Table 1

study characteristics

AuthorPopulationAdherence interventionBehavioural theoryMeasure of adherenceControl or comparisonResultsConclusion
Boshuizen et al 48 Frail elderly
Mean age years (SD)
High guidance 80.0 (6.7), dropouts 80.8 (5.3)
Medium guidance 79.3 (7.0), dropouts 79.9 (5.9), control 77.2 (6.5), dropouts 75.2 (10.5)
Gender
Male=5.6%
Guidance and supervision
1) Two supervised sessions and one unsupervised a week
2) One supervised session and two unsupervised session a week
None givenPercentage of exercise sessions (supervised+unsupervised), taken from physical therapists records and self-report diaries.
At each location different physical therapists collected outcomes from those that lead the training
Asked to remain habitually activePercentage of exercise sessions undertaken
High guidance 79 (range 57–100)
Medium guidance 72 (range 20–93)
(No significant difference between groups)
No significant difference in the number of exercise sessions completed between the groups
Cheetham et al 52 Intermittent claudication
Mean age 67 years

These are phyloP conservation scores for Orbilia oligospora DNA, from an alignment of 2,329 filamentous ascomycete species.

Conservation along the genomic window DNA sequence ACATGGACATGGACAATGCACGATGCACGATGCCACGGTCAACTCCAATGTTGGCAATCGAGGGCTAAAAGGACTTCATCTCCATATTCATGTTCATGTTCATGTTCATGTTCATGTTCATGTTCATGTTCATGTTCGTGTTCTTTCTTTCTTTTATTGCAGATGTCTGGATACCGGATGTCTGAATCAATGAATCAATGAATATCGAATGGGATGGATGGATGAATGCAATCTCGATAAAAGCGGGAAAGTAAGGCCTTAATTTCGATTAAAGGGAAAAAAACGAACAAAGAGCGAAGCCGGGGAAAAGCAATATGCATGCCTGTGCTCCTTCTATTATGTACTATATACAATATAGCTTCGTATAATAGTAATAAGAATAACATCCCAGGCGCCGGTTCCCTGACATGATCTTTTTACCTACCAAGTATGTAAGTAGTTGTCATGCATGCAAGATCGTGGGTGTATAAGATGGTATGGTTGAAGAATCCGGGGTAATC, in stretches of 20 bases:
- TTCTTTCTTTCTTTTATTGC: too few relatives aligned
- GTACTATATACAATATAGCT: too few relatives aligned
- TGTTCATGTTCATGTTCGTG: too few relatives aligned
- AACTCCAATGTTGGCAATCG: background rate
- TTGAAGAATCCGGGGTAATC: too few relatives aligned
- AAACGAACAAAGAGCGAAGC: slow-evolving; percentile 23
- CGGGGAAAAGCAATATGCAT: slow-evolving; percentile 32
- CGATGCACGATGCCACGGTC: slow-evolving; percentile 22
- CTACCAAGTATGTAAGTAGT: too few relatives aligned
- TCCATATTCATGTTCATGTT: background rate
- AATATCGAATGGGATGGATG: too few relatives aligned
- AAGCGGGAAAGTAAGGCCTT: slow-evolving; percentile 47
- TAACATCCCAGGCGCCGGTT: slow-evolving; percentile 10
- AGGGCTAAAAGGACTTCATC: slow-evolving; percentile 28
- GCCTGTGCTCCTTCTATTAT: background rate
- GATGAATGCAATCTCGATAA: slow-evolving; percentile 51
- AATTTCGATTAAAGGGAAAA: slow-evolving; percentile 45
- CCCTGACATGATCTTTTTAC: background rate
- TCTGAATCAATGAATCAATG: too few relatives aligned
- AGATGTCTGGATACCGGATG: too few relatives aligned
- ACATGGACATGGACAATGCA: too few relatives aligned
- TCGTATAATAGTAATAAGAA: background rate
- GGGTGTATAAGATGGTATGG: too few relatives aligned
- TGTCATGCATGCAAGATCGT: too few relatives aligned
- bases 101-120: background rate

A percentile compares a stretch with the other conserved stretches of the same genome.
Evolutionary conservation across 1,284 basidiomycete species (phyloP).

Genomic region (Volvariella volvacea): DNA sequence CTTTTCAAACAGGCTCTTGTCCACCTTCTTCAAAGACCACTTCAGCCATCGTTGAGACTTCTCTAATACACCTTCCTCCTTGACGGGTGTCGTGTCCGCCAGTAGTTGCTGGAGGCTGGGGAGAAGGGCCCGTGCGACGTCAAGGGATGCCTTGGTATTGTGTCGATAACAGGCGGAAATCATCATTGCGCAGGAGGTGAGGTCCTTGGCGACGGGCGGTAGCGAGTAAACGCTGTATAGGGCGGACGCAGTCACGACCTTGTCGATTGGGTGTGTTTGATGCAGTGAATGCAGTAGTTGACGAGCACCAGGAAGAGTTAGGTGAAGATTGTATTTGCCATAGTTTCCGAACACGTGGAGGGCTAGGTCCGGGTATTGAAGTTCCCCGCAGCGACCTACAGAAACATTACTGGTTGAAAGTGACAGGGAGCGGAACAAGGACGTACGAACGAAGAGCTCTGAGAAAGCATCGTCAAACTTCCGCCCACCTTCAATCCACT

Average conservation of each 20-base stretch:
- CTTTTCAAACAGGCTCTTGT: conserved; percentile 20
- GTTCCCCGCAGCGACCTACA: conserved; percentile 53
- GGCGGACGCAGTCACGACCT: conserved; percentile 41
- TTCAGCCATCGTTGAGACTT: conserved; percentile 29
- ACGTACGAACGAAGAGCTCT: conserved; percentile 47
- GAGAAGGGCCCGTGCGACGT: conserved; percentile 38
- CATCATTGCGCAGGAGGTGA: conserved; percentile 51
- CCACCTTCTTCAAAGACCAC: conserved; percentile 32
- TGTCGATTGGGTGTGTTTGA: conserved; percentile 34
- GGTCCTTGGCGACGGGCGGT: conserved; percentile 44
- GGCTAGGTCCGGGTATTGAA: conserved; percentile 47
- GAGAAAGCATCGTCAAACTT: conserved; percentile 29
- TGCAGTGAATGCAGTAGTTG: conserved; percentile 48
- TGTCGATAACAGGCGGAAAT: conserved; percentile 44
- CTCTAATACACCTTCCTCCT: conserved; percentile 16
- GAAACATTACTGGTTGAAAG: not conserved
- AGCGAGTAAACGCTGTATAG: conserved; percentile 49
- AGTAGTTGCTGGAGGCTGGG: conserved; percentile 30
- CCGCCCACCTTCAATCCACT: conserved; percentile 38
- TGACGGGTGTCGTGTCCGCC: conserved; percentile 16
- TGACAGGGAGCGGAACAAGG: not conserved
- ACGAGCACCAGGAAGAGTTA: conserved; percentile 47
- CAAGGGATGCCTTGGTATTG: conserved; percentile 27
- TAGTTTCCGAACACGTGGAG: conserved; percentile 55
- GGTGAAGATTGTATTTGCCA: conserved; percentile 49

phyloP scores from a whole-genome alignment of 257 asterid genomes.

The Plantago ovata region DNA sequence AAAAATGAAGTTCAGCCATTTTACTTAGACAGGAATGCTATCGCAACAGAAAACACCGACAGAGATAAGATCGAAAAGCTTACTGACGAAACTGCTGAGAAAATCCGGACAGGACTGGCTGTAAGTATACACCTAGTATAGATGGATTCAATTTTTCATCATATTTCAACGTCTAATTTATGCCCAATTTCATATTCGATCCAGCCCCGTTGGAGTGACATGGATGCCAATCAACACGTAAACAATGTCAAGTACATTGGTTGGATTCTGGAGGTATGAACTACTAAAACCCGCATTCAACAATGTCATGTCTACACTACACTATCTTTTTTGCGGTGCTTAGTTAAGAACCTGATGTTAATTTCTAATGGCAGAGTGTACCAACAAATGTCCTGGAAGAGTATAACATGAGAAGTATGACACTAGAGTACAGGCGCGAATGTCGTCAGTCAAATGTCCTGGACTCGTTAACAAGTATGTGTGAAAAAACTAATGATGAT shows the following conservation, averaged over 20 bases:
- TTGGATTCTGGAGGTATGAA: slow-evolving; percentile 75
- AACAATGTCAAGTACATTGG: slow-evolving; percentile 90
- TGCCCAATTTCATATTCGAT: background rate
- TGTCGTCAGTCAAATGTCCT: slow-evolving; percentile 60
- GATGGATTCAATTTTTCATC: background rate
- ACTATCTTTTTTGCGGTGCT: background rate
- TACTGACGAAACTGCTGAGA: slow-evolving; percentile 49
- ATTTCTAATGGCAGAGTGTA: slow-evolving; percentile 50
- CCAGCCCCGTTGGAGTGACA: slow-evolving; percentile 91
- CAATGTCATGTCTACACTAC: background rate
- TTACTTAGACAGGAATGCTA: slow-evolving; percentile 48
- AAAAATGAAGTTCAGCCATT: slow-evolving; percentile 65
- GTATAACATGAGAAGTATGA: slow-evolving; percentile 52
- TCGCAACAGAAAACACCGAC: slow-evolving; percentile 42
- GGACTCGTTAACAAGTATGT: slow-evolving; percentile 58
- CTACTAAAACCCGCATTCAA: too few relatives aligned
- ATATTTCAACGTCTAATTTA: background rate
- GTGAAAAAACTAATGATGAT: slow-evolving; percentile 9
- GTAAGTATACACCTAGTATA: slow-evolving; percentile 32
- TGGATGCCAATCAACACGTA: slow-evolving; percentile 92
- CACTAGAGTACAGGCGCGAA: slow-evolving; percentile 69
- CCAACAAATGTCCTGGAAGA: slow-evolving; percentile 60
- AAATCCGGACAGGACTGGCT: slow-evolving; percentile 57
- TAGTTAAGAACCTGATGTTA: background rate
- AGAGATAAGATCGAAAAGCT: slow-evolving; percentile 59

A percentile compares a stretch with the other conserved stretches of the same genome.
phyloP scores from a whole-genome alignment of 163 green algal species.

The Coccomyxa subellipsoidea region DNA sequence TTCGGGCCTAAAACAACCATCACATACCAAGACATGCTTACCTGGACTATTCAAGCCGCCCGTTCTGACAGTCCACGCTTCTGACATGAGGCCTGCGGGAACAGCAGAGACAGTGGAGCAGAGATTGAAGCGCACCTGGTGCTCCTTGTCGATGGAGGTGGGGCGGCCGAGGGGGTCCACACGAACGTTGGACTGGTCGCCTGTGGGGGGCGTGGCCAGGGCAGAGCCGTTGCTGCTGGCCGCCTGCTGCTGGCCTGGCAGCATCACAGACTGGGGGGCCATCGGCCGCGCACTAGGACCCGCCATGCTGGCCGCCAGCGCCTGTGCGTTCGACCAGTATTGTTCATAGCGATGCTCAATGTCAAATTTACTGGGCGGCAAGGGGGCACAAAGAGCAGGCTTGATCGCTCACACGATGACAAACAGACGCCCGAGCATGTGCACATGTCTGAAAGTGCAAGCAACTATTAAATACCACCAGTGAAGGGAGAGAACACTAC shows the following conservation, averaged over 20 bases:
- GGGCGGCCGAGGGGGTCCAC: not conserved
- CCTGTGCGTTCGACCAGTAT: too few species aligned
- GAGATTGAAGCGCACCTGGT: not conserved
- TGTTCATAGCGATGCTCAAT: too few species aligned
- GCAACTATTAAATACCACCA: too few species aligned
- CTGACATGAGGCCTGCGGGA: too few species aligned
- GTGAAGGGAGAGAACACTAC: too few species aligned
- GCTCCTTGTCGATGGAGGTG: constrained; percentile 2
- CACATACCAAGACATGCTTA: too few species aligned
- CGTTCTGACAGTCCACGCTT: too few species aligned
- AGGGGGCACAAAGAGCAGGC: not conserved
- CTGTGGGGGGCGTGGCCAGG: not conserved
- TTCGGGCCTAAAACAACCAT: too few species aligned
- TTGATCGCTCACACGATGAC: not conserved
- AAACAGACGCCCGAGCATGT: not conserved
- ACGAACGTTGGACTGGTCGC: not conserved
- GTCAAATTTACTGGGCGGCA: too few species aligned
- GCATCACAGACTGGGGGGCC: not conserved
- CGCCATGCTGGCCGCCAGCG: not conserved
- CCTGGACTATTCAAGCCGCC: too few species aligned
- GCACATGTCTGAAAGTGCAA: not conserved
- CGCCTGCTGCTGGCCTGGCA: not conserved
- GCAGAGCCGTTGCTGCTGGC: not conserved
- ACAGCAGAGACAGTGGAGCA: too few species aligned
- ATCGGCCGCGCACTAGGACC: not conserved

Gender
Male=67%
Weekly exercise and motivation classNone givenSelf-reported compliance at 6 months—asked whether they walked <3 times, three times or >3 times a week
Data compiled by blinded personnel
Exercise advice: verbal and writtenAverage frequency of 30 min walks to near pain undertaken
Supervised exercise
<3 times 2
three times 8
>3 times 19
Advice
<3 times 9
three times 11
>3 times 9
A larger number of people in the exercise class group reported to be walking either three times a week or >3 times a week (P=0.012)
Duncan and Pozehl 47 Heart failure
Mean age 66.4 years
Gender
Male=87.5%
Individualised graphic feedback on exercise goals, participation and problem solvingSocial learning theoryExercise diaries—number of sessions completedExercise programme without adherence interventionExercise sessions completed
12 weeks
Control 59.3 (SD 11.1)
Intervention 62.3 (SD 6.4)
24 weeks
Control 41.2 (SD 9.7)
Intervention 59.6 (SD 10.6)*
*Significant difference (P<0.01)
The adherence intervention can increase exercise sessions completed after finishing a supervised exercise programme in patients with heart failure
Gallagher 49 Physical therapy patients with low back, hip or knee symptoms
Mean age years (SD)
69.3 (6.87)
Gender
Male=28.3%
Printed messages and magnets underpinned by socioemotional selectivity theory
1) Emotional and meaningful message
2) Factual and information message
Socioemotional selectivity theorySelf-reported adherence to their exercise programme (used to calculated adherence score)One message group compared with the otherAverage adherence score %
Emotional 60% (SD 34.4%)